Things have been a little crazy around here - we are cutting molars I believe and cutting teeth never fails to make my little boy sick.  So we've been homebound for the last few days watching lots of Elmo and having lots of cuddles.  We're still fighting off the last of the fever, but we're on the up and up.  Let me tell you that a slightly OCD (and I say that with love, but it's true) toddler who is in lots of pain and confused from fever is a handful as the clock near 1 a.m. - my "favorite" so far being his wanting to take a bath at midnight, but not wanting the water to run, but getting upset because there is no water in the tub (because he freaked out when I tried to fill the tub) and he insists that the bare tub is giving him "Owie feet". 

    Life is real.  Life is still good.

    I've been coveting the seed stitch slouchy hats that seem to be worn by all my more fashionable friends and took a moment to cast on my own at the moment and it was just what was needed to get through a day of ad nauseum Elmo and confused, clingy toddler.

    Here's hoping everyone's week has been a little better.

    Linking up with Nicole and Ginny.

    Glowing Motherhood - the Rest of the Story

     Today I'm taking a big step out on a ledge and I understand that doing so will make the fans of my blog drop suddenly - All I ask is that everyone reading this today will be civil and respectful in their opinions.

    Today  I'm reposting a post from last year about my experiencing battling severe ante-partum depression while pregnant with my son.  At the end of the post there is a new section about something I wasn't will to share last year.  Please read down to the end.


    Tonight is the eve of my sons first birthday.  Tonight I glow as I feel I've glowed throughout my first year of motherhood.  Sure there have been some sleeplessness nights and graceless moments, but it's a year that literally glows gold in my memories.  I am so thankful to be at this stage in my life and I am so thankful for this wonderful little person who was given to me; trusted to me to shape in to a good man.

    Tonight also marks the anniversary of last night of the worst 9 months of my life.

    Now before I begin I want to say one thing, I hated being pregnant, but I loved my pregnancy.  These were two very different things to me; one was the state of carrying a living human being for nine months and the other was the little human being.  So if you have trouble sympathizing or relating while reading this please remember that to me there was a line.

    My pregnancy was planned, but nothing could have prepared me for being pregnant.  After well over a year of trying and deciding that perhaps God was leading us in a different direction we discovered I was pregnant two weeks after our second wedding anniversary.  We were elated, a little surprised, but elated and promptly sat down making lists of names while we continued on with that nights "date" at the laundromat.

    For me that elation was short lived.  In a matter of days the sickness started.  Not that "once in the morning, walk it off" kind of sick, but rather all day, every day, constantly running to the bathroom to revisit the paltry meal I managed to keep down for an hour sick.  Little did I know this was to last well into October, and it was June - the beginning of June.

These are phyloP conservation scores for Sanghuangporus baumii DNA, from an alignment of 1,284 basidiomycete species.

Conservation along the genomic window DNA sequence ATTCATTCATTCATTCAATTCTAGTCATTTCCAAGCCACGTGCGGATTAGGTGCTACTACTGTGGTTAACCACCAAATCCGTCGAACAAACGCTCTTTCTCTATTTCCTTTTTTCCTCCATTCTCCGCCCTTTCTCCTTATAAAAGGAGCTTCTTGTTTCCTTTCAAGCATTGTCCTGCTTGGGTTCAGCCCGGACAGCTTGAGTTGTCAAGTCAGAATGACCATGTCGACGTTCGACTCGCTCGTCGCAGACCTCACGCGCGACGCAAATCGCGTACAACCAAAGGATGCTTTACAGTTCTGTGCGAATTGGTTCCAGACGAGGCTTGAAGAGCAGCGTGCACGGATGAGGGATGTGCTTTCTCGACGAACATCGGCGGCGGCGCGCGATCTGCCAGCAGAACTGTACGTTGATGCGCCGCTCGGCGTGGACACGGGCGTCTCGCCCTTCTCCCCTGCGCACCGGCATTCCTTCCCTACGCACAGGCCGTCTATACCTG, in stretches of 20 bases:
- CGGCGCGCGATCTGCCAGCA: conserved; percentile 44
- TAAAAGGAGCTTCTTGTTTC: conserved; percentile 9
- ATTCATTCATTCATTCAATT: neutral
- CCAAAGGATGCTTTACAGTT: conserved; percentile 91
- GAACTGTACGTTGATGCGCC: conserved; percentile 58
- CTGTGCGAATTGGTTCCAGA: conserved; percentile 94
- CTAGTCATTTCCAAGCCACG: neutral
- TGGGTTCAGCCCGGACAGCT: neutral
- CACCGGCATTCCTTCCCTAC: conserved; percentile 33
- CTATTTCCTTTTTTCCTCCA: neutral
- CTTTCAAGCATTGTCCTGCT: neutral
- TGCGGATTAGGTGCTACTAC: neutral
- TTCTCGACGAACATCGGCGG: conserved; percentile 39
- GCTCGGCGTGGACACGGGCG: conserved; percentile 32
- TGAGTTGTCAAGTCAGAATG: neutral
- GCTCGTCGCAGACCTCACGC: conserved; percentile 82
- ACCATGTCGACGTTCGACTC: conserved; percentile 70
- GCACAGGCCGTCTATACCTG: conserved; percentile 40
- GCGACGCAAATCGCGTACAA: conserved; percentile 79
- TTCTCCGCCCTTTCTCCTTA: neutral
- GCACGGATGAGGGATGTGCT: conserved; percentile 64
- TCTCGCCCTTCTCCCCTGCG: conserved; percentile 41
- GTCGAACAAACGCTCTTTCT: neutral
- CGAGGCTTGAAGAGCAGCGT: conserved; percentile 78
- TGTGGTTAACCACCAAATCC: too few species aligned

I tell you of the sickness just as back-story.  Severe morning sickness is nothing new in the course of pregnancy history, and though I lost upwards of 15-20 lbs during the whole course I always managed to just barely keep my self hydrated enough to stay out of the hospital.  That alone was miserable, but it was only the tip of the iceberg.

    Within those first few weeks the worry began.  A small niggling concern in the back of my mind had grown to full blown despair within a month.  By the time, at 12 weeks, when we made our announcement to the world I could barely muster up a "Yea, I guess."  when asked, for what seemed like the millionth time, "Aren't you excited?"

    It was a combination of things that snowballed into hopelessness.  I was concerned at the type of mother I would be, and I was very concerned about how we'd provide for a child, the costs of pregnancy and birth, everything.  I was so sacred at how little I knew and how little I felt prepared that one day all I could do was sit in my dry bathtub holding my cat while sobbing.  I kid you not.

    It wasn't long after the tub/cat/crying incident that we realized where we were living and what we were making a living at was not going to provide the type of life we wanted for our children and by September we were in a Uhaul driving back cross country.  My parents had offered us safe-haven at their house for as long as necessary as we got our feet back on the ground in our new location.

    I thought that the move was going to fix things.  We'd be closer to family, in a better location to raise our family, in a state with a better economy; all those things so many of us want, but that wasn't how my mind was going to let me see things.  I wasn't someone make a temporary sacrifice for the betterment of her family; I was a looser, a bum living in her parents basement, bringing a new life into the world that she didn't know she could provide for, I was the lowest of the low.  I made list of everything I should of had and achieved by the age of 27 - the house, the stable job, the income and compared my self mercilessly to every friend and acquaintance who had what I had lost.  Everything I had worked for was  for naught, my mind told me, and this was going to be my life forever and I believed "Me".